The Comics Code seal, designed by Schnapp.

Comics Code Authority seal[edit]

In 1955, with changes brought about by Dr. Fredric Wertham and the adoption of the Comics Code, Schnapp designed the Comics Code Authority seal, which became a fixture on comic book covers for over forty years.

Retirement and Death[edit]

In 1966-67, Carmine Infantino was appointed as DC's art director, and then editorial director. In a major shake-up, Infantino transitioned to Gaspar Saladino as the new main logo and house-ad designer and cover letterer for the entire line of comics. Long-time DC writer Marv Wolfman recalled that "DC kept Ira employed doing miscellaneous things around the production department because ... management felt they owed him for all his great work."[13] Schnapp was retired by the company in 1968. Artist Neal Adams, who had befriended Schnapp when he started working at DC around 1967, said it meant Schnapp was being sent home to die.[3] Gaspar Saladino, who had begun working on staff at DC in 1949, not long after Schnapp,[14] called Schnapp "Mr. DC," and said "It was sad that when he left it was as though he'd never been there at all."[15]

Schnapp's son Marty remembers his father dying suddenly of a heart attack on July 24, 1969. He died at St. Luke's Hospital on 113th Street, New York, not far from his long-time home. A brief New York Times obituary ran on July 26, 1969.[16] There was no mention of his death at age 74 by DC Comics, and it seems to have gone unnoticed in the comics world. Schnapp's wife Beatrice died in 1977, and his daughter Theresa (Teddy) died in 2009. As of 2015, his son Marty was alive and working in New York City.[3]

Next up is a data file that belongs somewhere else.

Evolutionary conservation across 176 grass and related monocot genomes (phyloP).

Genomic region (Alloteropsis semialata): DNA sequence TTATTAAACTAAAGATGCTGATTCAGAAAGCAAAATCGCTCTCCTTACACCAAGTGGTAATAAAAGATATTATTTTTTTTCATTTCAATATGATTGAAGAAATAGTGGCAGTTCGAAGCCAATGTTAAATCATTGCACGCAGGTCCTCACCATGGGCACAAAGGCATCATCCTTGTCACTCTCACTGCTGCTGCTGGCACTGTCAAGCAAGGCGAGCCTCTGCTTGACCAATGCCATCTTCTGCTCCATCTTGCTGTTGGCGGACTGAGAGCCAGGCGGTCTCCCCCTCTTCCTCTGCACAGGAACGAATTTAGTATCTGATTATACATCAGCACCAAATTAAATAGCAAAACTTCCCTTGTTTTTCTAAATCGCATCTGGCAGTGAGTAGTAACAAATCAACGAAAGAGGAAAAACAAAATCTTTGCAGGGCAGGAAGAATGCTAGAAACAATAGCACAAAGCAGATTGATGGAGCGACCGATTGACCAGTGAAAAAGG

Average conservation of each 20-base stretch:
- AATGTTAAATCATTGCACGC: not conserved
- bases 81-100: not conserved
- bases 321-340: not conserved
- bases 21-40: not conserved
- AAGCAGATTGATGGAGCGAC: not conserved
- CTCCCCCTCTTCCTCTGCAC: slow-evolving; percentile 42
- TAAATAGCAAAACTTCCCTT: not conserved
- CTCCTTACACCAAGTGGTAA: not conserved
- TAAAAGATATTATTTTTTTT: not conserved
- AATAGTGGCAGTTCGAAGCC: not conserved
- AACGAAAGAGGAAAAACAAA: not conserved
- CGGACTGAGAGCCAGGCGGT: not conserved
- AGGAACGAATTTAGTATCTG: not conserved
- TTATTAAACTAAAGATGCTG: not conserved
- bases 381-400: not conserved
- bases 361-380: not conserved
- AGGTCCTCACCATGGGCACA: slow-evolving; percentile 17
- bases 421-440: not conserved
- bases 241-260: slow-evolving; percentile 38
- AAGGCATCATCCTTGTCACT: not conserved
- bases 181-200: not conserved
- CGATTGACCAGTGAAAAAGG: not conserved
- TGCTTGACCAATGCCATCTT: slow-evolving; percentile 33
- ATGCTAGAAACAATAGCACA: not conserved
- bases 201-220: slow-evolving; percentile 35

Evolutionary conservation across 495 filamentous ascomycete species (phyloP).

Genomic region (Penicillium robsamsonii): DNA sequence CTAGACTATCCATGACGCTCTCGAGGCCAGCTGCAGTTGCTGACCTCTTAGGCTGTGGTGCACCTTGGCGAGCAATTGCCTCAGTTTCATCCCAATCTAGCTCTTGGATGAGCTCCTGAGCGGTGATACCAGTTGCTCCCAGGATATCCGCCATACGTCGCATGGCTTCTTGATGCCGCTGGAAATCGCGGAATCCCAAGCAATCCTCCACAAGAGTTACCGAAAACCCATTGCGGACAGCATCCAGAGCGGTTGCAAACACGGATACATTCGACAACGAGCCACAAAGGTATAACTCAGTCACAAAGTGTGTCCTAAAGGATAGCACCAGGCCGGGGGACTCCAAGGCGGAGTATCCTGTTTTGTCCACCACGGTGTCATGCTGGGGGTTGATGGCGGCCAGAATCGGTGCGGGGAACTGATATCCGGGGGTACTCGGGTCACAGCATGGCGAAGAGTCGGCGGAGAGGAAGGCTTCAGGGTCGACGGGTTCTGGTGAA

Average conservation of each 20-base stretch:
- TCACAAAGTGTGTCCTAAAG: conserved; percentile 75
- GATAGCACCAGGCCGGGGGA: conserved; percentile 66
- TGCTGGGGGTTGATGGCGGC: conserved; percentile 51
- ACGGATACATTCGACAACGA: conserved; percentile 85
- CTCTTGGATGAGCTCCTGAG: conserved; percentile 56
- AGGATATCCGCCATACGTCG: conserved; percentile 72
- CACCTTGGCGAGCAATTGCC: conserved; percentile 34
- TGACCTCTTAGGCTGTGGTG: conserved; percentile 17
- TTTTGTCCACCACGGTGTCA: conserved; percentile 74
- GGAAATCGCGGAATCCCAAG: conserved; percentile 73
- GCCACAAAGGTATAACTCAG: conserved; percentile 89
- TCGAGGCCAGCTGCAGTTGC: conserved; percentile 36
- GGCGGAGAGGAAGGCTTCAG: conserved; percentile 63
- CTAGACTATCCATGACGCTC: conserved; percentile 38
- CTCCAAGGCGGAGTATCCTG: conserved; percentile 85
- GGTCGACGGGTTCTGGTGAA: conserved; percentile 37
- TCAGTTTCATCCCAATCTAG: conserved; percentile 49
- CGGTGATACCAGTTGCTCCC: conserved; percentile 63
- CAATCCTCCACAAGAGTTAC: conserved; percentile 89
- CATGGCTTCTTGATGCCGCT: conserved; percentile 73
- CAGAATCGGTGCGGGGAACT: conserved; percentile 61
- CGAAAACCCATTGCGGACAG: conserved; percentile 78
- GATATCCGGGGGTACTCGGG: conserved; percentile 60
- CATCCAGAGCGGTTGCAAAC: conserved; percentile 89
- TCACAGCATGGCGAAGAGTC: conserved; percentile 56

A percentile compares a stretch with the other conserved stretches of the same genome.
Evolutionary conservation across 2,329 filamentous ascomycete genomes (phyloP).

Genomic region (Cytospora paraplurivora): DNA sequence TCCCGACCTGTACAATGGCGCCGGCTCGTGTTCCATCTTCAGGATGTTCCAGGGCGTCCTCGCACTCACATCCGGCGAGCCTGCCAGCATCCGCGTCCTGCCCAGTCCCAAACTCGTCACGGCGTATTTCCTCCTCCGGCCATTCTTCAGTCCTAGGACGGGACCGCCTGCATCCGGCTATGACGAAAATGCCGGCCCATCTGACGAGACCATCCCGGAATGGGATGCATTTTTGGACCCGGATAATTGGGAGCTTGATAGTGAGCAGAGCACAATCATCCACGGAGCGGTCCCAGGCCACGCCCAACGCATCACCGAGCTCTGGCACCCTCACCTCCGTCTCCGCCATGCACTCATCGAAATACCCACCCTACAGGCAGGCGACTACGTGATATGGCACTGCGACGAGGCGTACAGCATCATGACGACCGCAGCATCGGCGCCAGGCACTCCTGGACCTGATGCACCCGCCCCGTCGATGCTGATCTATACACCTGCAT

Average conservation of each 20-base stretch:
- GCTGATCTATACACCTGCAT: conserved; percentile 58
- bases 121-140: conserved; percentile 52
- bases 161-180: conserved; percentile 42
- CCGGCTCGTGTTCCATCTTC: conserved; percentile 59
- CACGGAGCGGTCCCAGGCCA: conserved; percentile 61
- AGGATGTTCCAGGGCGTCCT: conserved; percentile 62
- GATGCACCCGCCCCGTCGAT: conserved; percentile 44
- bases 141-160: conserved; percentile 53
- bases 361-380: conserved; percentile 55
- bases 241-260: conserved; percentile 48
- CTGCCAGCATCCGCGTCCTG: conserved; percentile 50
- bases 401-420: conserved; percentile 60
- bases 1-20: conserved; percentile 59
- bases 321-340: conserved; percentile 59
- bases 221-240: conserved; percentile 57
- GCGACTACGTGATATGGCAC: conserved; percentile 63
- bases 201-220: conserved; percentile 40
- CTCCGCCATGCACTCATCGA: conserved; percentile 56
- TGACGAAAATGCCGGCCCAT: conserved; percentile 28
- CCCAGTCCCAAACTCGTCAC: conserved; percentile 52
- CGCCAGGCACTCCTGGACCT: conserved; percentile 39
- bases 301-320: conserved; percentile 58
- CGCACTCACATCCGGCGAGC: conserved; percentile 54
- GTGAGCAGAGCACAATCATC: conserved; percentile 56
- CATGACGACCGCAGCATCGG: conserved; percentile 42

Several members of Ira Schnapp's family and extended family were also involved in the comics business. His father's brother (or cousin) Wolf Schnapp had a son Solomon who married Faye Liebowitz, the sister of Jack Liebowitz, the co-owner of National (DC) Comics. One of their sons was Jay (Schnapp) Emmett, who began as a National employee and worked his way up to President of Warner Communications. Solomon and Faye's daughter Carol married Irwin Donenfeld, son of the other owner of National Comics, Harry Donenfeld. Schnapp was more closely related to Fred Iger, head of the American Comics Group. Iger was the son of Schnapp's sister Lee, making him Schnapp's nephew.[3]


Mark Evanier, on the Superman logo:

It's probably the best logo ever designed for a comic book, and maybe for anything, anywhere.[13]

Kirk Kimball of Dial B for Blog:

Readers — designers — look upon the work of Ira Schnapp, and despair! You will never surpass it! You will never equal it! You will never even come close to it! Try to imagine a world where Schnapp's work never existed ... It simply can't be done, because Schnapp's designs are inextricably woven into the very fabric of American pop culture. That is a legacy most designers can only dream of.[13]


In 2015, the Type Directors Club of New York City hosted a retrospective exhibition of Schnapp's work, "The Super Type of Ira Schnapp", curated by Arlen Schumer.[17]


  1. ^ a b c d e Klein, Todd. "Ira Schnapp: His Life, Work and Family, Part 1," (Sept. 25, 2015)
  2. ^ a b c d Klein, Todd. "Ira Schnapp: His Life, Work and Family, Part 2," (Sept. 26, 2015)
  3. ^ a b c d e Klein, Todd. "Ira Schnapp: His Life, Work and Family, Part 5," (Sept. 26, 2015)
  4. ^ a b c d Klein, Todd. "Ira Schnapp and the early DC logos, new information," (May 4, 2012)
  5. ^ Jay, Alex. "Comics: Ira Schnapp, Class of June 1913", (May 2, 2016)
  6. ^ Klein, Todd. "Ira Schnapp and the Farley Post Office", (Aug. 9, 2015)
  7. ^ a b c Klein, Todd. "Ira Schnapp: His Life, Work and Family, Part 3", (Sept. 26, 2015)
  8. ^ Klein, Todd. "Schnapp, Donenfeld and the Pulps Part 1", (July 30, 2012)
  9. ^ Klein, Todd. "Ira Schnapp's 'The Art of the Ages'", (Aug. 12, 2012)
  10. ^ a b Jay, Alex. "Creator: Ira Schnapp", (July 20, 2012)
  11. ^ a b c Klein, Todd. "Ira Schnapp: His Life, Work and Family, Part 4", (Sept. 26, 2015)
  12. ^ Klein, Todd. "Logo Study: DC Comics Cover Logos 1939-1949 Part 3", (July 7, 2015)
  13. ^ a b c Kimball, Kirk (October 10, 2006). "The Big Fall!". Dial B for Blog.
  14. ^ Klein, Todd "Gaspar Saladino 1927-2016" (Aug. 7, 2016)
  15. ^ B.D.S. "Gaspar Saladino Interview". The Silver Age Sage. Retrieved July 19, 2008.
  16. ^ "Deaths," New York Times (July 26, 1969), p. 25.
  17. ^ Greenfeld, Dan. "REVIEW: Arlen Schumer's Outstanding IRA SCHNAPP Exhibit," 13th Dimension (May 17, 2015).